If she later apologizes for calling you, don’t accept the apology as though it was OK. Say something like “Thanks for apologizing. As you can tell, I don’t want to get cell phone calls unless it’s an emergency. It’s too disruptive.”

The reason she thinks you’re her new best friend and mentor may well be because you have set no boundaries. Be civil and courteous, but not confiding or friendly. Don’t let her be confiding either. If she starts to share information as though you are a mentor to her, say something to indicate you don’t give advice–and that you aren’t a sounding board either “Sounds messy. But, I guess there’s a million stories like that floating around. I barely can take care of my corner of the world so I don’t try to give advice!” (That sounds callous, but it sure does shut people down!)

Be busy when she wants to spend time. Consider having something ready to read or have a call to make or work to do, so you never have time for her visits. Say the words to make her leave, “Oh Hi! I’m sorry, but I can’t visit now. I have give my full attention to something I’m working on. If If I get a chance, I’ll talk to you tomorrow.”

At some point she will either confront YOU, and you can say you are focused on work not on close friendships at work. Or, you can be even more truthful and tell her that her approach is excessive.

In a similar situation someone I know was very direct. (Some might say she was brutal, but it worked!)”Beth, I don’t like to spend lunch or breaks with anyone very much, any time. I never have liked it and I don’t do it. So, you’ll be better off finding someone else to hang around with, because it won’t be me. That’s just the honest truth and I’d rather tell you that than make you wonder why I’m avoiding contact.”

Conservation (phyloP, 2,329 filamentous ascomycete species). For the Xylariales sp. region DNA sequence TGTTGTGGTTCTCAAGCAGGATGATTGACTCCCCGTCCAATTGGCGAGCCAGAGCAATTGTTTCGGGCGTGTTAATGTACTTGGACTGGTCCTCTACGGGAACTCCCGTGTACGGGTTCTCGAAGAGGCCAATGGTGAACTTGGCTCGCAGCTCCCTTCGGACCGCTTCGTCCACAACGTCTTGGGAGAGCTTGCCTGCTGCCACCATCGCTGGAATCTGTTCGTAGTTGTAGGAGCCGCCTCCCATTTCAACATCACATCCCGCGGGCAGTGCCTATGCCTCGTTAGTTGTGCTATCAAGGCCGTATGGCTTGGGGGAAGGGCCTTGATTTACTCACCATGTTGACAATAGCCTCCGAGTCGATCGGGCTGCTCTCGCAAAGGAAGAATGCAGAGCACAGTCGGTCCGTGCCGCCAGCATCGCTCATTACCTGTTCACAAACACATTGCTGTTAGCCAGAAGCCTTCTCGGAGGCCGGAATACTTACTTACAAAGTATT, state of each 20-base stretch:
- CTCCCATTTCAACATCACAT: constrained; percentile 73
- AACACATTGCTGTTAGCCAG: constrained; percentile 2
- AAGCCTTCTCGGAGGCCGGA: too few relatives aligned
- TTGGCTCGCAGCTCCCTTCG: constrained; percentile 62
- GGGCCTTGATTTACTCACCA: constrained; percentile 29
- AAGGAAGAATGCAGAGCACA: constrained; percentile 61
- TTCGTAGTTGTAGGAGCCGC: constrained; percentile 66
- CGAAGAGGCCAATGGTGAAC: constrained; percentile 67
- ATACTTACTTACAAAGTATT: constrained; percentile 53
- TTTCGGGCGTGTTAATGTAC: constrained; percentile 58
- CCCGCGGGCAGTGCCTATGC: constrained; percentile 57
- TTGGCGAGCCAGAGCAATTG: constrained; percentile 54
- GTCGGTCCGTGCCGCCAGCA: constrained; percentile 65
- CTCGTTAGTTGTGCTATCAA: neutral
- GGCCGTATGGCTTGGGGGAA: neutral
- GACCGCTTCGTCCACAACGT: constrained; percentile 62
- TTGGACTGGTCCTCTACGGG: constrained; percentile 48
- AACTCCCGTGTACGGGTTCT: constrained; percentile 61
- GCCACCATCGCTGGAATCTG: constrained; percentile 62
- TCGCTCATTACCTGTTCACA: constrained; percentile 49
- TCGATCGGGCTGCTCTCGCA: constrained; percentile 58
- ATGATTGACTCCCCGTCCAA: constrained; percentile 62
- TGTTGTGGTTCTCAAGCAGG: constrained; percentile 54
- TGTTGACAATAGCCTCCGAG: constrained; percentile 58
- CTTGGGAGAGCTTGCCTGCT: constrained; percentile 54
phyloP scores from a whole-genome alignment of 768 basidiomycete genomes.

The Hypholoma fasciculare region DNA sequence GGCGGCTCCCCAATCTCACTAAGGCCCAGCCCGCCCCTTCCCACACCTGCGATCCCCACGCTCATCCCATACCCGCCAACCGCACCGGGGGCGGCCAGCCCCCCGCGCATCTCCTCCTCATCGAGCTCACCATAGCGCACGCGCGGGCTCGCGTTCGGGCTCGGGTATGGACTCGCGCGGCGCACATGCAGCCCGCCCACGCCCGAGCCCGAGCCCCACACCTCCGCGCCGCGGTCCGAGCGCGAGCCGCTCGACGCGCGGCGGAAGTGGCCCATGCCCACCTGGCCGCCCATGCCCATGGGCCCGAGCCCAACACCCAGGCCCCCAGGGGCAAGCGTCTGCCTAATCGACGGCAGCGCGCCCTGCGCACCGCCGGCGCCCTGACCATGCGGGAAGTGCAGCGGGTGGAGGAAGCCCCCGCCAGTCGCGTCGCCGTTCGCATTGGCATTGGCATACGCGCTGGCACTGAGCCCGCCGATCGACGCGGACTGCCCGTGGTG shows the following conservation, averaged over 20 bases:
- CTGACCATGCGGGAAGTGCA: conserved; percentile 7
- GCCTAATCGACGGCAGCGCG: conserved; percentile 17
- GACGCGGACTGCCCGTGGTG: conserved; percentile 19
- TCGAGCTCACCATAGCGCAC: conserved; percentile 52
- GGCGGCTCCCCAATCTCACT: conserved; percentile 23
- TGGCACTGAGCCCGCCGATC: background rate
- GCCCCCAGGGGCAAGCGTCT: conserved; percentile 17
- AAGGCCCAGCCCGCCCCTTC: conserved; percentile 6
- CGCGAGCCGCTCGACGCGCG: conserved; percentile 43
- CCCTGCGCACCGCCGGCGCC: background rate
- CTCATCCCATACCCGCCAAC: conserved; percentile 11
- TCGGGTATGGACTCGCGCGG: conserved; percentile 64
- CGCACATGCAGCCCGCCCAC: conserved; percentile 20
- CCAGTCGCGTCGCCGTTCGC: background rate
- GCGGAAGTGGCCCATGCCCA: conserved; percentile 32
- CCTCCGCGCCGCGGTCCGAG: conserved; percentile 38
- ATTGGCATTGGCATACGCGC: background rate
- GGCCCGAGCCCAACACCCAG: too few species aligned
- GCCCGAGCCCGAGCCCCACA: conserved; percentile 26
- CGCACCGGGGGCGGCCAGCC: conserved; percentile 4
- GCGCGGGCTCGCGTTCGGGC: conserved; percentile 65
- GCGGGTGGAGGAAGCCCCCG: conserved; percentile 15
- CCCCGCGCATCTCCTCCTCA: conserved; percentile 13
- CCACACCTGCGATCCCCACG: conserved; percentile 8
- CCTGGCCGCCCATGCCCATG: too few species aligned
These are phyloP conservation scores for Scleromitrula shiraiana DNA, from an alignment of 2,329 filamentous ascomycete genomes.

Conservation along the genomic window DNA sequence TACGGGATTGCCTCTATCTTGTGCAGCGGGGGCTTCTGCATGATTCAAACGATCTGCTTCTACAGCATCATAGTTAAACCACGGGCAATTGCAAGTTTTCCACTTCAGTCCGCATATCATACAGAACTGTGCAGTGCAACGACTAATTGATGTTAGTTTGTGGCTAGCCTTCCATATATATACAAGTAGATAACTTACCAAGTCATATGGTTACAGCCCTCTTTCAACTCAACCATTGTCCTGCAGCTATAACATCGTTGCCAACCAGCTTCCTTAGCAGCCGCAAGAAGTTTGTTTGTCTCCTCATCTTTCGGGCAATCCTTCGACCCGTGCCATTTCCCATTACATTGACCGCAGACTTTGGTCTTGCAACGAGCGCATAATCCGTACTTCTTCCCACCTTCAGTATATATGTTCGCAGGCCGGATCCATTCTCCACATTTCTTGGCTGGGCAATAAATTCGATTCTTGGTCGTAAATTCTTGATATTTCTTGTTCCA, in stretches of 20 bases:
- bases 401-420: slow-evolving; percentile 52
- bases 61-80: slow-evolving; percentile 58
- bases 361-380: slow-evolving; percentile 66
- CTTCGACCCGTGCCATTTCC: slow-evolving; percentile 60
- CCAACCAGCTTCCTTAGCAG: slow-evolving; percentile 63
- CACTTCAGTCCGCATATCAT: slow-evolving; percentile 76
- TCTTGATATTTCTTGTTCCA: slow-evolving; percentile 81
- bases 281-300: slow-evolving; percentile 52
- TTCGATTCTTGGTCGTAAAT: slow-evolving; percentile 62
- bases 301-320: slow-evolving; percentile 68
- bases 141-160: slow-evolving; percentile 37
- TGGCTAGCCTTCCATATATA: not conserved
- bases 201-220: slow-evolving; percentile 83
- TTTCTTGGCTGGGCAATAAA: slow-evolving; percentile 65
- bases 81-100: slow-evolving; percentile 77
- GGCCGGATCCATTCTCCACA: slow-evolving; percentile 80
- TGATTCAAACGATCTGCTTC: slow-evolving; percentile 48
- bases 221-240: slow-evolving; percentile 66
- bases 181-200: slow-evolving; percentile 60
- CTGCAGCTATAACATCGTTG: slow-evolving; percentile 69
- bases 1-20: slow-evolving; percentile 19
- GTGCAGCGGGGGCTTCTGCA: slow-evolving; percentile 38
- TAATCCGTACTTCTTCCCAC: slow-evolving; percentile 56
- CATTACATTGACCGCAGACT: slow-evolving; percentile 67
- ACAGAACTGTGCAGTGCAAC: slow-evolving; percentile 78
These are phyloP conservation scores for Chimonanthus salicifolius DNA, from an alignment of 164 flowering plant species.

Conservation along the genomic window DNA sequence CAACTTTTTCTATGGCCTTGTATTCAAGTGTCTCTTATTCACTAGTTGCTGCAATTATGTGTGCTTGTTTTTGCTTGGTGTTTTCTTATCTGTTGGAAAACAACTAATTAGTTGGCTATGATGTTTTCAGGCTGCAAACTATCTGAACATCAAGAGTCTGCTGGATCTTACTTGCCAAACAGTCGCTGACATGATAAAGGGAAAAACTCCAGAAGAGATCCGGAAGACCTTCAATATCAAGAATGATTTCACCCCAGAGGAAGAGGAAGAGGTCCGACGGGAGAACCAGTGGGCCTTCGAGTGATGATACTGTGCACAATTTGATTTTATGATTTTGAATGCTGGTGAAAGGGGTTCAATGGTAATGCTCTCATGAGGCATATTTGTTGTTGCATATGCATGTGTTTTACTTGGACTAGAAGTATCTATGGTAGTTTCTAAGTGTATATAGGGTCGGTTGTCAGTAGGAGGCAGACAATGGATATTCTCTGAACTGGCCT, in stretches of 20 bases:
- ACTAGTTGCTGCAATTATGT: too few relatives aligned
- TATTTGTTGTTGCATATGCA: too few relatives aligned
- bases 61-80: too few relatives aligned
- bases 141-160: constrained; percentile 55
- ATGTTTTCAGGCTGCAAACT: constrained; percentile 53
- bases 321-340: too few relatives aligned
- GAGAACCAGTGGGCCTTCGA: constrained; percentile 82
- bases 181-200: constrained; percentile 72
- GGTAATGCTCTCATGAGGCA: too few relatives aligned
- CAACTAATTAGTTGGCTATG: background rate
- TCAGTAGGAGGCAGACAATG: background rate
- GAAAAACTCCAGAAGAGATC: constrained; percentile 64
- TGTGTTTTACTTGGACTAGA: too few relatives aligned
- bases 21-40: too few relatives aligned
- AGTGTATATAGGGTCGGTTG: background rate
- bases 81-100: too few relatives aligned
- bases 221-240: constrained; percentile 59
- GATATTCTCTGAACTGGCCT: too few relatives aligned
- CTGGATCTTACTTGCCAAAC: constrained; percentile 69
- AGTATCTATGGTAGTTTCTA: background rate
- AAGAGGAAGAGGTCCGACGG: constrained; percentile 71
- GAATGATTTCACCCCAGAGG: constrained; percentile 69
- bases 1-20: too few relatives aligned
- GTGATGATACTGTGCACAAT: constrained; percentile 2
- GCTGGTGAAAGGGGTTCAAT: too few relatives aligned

(You’ll notice she didn’t say, “Avoiding you.” She just kept that part vague.) Or, your colleague may very well catch on after awhile and leave you alone without anything having to be said, which would be optimal.

On the other hand, if she is increasingly problematic, perhaps you might need to talk to HR or others in your work group about the larger issues of her behavior. To an outsider it sounds to me as though she likes the interaction and wants to be part of things–perfectly understandable. But, she goes about it the wrong way and carries it to extremes. Unfortunately, no one lets her know it’s irritating and frustrating, so she thinks it’s OK.

Do yourself a favor–and help her too–by calling a halt to your tolerance of her actions. You may never need to have a big confrontation. Simply ease out of her clinging actions, starting the next time you see her. Then, stick with it and never give in. Never. Because once you do, you’re right back into the problem again.

Best wishes with this challenging situation. If you have the time and wish to do so, let us know what happens.

Tina Lewis Rowe

Tina Lewis Rowe

Tina had a thirty-three year career in law enforcement, serving with the Denver Police Department from 1969-1994 and was the Presidential United States Marshal for Colorado from 1994-2002. She provides training to law enforcement organizations and private sector groups and does conference presentations related to leadership, workplace communications and customized topics. Her style is inspirational with humor.